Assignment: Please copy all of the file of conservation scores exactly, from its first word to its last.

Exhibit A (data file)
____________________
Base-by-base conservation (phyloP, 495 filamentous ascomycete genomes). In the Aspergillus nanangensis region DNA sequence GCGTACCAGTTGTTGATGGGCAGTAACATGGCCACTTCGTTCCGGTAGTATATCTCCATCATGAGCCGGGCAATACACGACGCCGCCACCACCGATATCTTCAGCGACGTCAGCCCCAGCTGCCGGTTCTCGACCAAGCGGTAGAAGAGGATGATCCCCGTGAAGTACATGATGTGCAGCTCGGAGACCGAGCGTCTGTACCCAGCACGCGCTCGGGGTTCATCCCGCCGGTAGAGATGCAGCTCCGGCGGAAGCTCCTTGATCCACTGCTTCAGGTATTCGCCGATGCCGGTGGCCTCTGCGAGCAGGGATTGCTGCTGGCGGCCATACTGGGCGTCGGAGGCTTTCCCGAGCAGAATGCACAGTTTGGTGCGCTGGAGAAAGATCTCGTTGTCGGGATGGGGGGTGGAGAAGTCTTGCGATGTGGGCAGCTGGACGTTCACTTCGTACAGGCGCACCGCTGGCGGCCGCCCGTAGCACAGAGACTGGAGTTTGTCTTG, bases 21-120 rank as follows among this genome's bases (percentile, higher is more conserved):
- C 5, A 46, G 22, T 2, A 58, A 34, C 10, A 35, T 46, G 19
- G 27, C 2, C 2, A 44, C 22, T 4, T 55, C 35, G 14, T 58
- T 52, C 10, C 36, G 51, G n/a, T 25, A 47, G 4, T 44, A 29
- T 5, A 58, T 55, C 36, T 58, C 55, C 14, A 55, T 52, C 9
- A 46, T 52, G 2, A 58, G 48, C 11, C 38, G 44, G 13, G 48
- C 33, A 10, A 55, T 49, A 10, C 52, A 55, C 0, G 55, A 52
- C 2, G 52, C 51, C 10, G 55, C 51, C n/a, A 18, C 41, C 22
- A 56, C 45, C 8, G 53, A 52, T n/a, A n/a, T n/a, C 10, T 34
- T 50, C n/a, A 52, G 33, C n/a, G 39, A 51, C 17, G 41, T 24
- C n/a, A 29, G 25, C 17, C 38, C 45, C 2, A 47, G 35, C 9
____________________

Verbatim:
Base-by-base conservation (phyloP, 495 filamentous ascomycete genomes). In the Aspergillus nanangensis region DNA sequence GCGTACCAGTTGTTGATGGGCAGTAACATGGCCACTTCGTTCCGGTAGTATATCTCCATCATGAGCCGGGCAATACACGACGCCGCCACCACCGATATCTTCAGCGACGTCAGCCCCAGCTGCCGGTTCTCGACCAAGCGGTAGAAGAGGATGATCCCCGTGAAGTACATGATGTGCAGCTCGGAGACCGAGCGTCTGTACCCAGCACGCGCTCGGGGTTCATCCCGCCGGTAGAGATGCAGCTCCGGCGGAAGCTCCTTGATCCACTGCTTCAGGTATTCGCCGATGCCGGTGGCCTCTGCGAGCAGGGATTGCTGCTGGCGGCCATACTGGGCGTCGGAGGCTTTCCCGAGCAGAATGCACAGTTTGGTGCGCTGGAGAAAGATCTCGTTGTCGGGATGGGGGGTGGAGAAGTCTTGCGATGTGGGCAGCTGGACGTTCACTTCGTACAGGCGCACCGCTGGCGGCCGCCCGTAGCACAGAGACTGGAGTTTGTCTTG, bases 21-120 rank as follows among this genome's bases (percentile, higher is more conserved):
- C 5, A 46, G 22, T 2, A 58, A 34, C 10, A 35, T 46, G 19
- G 27, C 2, C 2, A 44, C 22, T 4, T 55, C 35, G 14, T 58
- T 52, C 10, C 36, G 51, G n/a, T 25, A 47, G 4, T 44, A 29
- T 5, A 58, T 55, C 36, T 58, C 55, C 14, A 55, T 52, C 9
- A 46, T 52, G 2, A 58, G 48, C 11, C 38, G 44, G 13, G 48
- C 33, A 10, A 55, T 49, A 10, C 52, A 55, C 0, G 55, A 52
- C 2, G 52, C 51, C 10, G 55, C 51, C n/a, A 18, C 41, C 22
- A 56, C 45, C 8, G 53, A 52, T n/a, A n/a, T n/a, C 10, T 34
- T 50, C n/a, A 52, G 33, C n/a, G 39, A 51, C 17, G 41, T 24
- C n/a, A 29, G 25, C 17, C 38, C 45, C 2, A 47, G 35, C 9